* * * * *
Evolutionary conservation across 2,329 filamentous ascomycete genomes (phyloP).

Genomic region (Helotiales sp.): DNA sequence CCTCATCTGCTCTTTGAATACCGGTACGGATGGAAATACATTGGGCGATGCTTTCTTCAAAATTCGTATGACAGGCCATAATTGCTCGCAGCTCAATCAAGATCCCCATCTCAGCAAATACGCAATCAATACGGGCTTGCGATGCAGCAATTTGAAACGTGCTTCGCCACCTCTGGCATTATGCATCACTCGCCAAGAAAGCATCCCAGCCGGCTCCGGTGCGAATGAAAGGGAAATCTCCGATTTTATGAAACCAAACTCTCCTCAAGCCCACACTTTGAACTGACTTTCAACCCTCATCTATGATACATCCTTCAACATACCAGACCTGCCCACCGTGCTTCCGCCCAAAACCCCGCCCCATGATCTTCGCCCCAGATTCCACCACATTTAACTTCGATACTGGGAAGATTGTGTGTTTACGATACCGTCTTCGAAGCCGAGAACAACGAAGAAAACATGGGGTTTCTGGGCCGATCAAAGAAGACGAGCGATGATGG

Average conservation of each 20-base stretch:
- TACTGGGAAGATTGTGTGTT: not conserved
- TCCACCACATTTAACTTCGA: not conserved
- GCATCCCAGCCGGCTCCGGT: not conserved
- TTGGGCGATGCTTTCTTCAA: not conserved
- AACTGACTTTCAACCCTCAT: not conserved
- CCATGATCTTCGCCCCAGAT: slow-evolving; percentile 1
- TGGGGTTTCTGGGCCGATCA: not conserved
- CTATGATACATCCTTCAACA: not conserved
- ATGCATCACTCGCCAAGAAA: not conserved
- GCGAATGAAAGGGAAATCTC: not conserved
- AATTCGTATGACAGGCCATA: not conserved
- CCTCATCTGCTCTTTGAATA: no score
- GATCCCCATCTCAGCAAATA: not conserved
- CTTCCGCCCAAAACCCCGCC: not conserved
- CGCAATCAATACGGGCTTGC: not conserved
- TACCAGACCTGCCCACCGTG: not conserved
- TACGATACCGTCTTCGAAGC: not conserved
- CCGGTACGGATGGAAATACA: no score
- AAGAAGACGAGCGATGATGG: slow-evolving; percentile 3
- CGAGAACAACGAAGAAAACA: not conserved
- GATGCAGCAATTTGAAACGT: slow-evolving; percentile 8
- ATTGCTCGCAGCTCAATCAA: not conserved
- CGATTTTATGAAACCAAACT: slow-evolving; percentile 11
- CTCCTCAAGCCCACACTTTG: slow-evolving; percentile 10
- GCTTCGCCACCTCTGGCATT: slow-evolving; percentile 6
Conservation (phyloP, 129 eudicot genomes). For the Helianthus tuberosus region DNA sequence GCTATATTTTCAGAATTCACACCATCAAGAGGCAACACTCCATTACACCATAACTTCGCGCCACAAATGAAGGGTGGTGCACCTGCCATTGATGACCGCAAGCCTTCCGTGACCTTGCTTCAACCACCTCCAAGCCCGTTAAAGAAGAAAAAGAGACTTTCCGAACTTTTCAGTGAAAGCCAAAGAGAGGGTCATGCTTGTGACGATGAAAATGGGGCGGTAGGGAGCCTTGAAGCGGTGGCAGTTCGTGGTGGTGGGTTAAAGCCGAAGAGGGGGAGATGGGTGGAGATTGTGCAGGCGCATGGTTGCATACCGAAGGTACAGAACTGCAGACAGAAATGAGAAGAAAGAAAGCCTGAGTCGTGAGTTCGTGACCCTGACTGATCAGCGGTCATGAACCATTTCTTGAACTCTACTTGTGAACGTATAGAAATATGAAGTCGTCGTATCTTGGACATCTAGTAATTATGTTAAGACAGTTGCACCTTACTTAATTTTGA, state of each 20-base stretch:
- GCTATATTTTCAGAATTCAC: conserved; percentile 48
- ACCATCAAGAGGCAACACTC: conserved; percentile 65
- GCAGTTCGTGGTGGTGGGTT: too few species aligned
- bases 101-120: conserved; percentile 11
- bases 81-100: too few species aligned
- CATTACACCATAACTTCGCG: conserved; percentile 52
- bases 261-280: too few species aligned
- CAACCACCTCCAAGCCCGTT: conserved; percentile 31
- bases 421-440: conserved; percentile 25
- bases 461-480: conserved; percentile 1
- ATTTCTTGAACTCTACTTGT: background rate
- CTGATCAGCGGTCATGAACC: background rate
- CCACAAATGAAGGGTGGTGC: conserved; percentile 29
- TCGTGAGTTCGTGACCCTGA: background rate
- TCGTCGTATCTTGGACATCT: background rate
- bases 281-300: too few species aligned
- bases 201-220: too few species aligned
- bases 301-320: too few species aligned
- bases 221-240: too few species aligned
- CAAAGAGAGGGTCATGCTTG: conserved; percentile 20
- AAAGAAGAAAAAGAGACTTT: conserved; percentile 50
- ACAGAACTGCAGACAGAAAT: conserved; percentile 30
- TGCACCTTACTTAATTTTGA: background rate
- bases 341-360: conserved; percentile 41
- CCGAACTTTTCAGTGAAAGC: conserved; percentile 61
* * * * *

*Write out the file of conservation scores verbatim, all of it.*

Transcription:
Evolutionary conservation across 2,329 filamentous ascomycete genomes (phyloP).

Genomic region (Helotiales sp.): DNA sequence CCTCATCTGCTCTTTGAATACCGGTACGGATGGAAATACATTGGGCGATGCTTTCTTCAAAATTCGTATGACAGGCCATAATTGCTCGCAGCTCAATCAAGATCCCCATCTCAGCAAATACGCAATCAATACGGGCTTGCGATGCAGCAATTTGAAACGTGCTTCGCCACCTCTGGCATTATGCATCACTCGCCAAGAAAGCATCCCAGCCGGCTCCGGTGCGAATGAAAGGGAAATCTCCGATTTTATGAAACCAAACTCTCCTCAAGCCCACACTTTGAACTGACTTTCAACCCTCATCTATGATACATCCTTCAACATACCAGACCTGCCCACCGTGCTTCCGCCCAAAACCCCGCCCCATGATCTTCGCCCCAGATTCCACCACATTTAACTTCGATACTGGGAAGATTGTGTGTTTACGATACCGTCTTCGAAGCCGAGAACAACGAAGAAAACATGGGGTTTCTGGGCCGATCAAAGAAGACGAGCGATGATGG

Average conservation of each 20-base stretch:
- TACTGGGAAGATTGTGTGTT: not conserved
- TCCACCACATTTAACTTCGA: not conserved
- GCATCCCAGCCGGCTCCGGT: not conserved
- TTGGGCGATGCTTTCTTCAA: not conserved
- AACTGACTTTCAACCCTCAT: not conserved
- CCATGATCTTCGCCCCAGAT: slow-evolving; percentile 1
- TGGGGTTTCTGGGCCGATCA: not conserved
- CTATGATACATCCTTCAACA: not conserved
- ATGCATCACTCGCCAAGAAA: not conserved
- GCGAATGAAAGGGAAATCTC: not conserved
- AATTCGTATGACAGGCCATA: not conserved
- CCTCATCTGCTCTTTGAATA: no score
- GATCCCCATCTCAGCAAATA: not conserved
- CTTCCGCCCAAAACCCCGCC: not conserved
- CGCAATCAATACGGGCTTGC: not conserved
- TACCAGACCTGCCCACCGTG: not conserved
- TACGATACCGTCTTCGAAGC: not conserved
- CCGGTACGGATGGAAATACA: no score
- AAGAAGACGAGCGATGATGG: slow-evolving; percentile 3
- CGAGAACAACGAAGAAAACA: not conserved
- GATGCAGCAATTTGAAACGT: slow-evolving; percentile 8
- ATTGCTCGCAGCTCAATCAA: not conserved
- CGATTTTATGAAACCAAACT: slow-evolving; percentile 11
- CTCCTCAAGCCCACACTTTG: slow-evolving; percentile 10
- GCTTCGCCACCTCTGGCATT: slow-evolving; percentile 6
Conservation (phyloP, 129 eudicot genomes). For the Helianthus tuberosus region DNA sequence GCTATATTTTCAGAATTCACACCATCAAGAGGCAACACTCCATTACACCATAACTTCGCGCCACAAATGAAGGGTGGTGCACCTGCCATTGATGACCGCAAGCCTTCCGTGACCTTGCTTCAACCACCTCCAAGCCCGTTAAAGAAGAAAAAGAGACTTTCCGAACTTTTCAGTGAAAGCCAAAGAGAGGGTCATGCTTGTGACGATGAAAATGGGGCGGTAGGGAGCCTTGAAGCGGTGGCAGTTCGTGGTGGTGGGTTAAAGCCGAAGAGGGGGAGATGGGTGGAGATTGTGCAGGCGCATGGTTGCATACCGAAGGTACAGAACTGCAGACAGAAATGAGAAGAAAGAAAGCCTGAGTCGTGAGTTCGTGACCCTGACTGATCAGCGGTCATGAACCATTTCTTGAACTCTACTTGTGAACGTATAGAAATATGAAGTCGTCGTATCTTGGACATCTAGTAATTATGTTAAGACAGTTGCACCTTACTTAATTTTGA, state of each 20-base stretch:
- GCTATATTTTCAGAATTCAC: conserved; percentile 48
- ACCATCAAGAGGCAACACTC: conserved; percentile 65
- GCAGTTCGTGGTGGTGGGTT: too few species aligned
- bases 101-120: conserved; percentile 11
- bases 81-100: too few species aligned
- CATTACACCATAACTTCGCG: conserved; percentile 52
- bases 261-280: too few species aligned
- CAACCACCTCCAAGCCCGTT: conserved; percentile 31
- bases 421-440: conserved; percentile 25
- bases 461-480: conserved; percentile 1
- ATTTCTTGAACTCTACTTGT: background rate
- CTGATCAGCGGTCATGAACC: background rate
- CCACAAATGAAGGGTGGTGC: conserved; percentile 29
- TCGTGAGTTCGTGACCCTGA: background rate
- TCGTCGTATCTTGGACATCT: background rate
- bases 281-300: too few species aligned
- bases 201-220: too few species aligned
- bases 301-320: too few species aligned
- bases 221-240: too few species aligned
- CAAAGAGAGGGTCATGCTTG: conserved; percentile 20
- AAAGAAGAAAAAGAGACTTT: conserved; percentile 50
- ACAGAACTGCAGACAGAAAT: conserved; percentile 30
- TGCACCTTACTTAATTTTGA: background rate
- bases 341-360: conserved; percentile 41
- CCGAACTTTTCAGTGAAAGC: conserved; percentile 61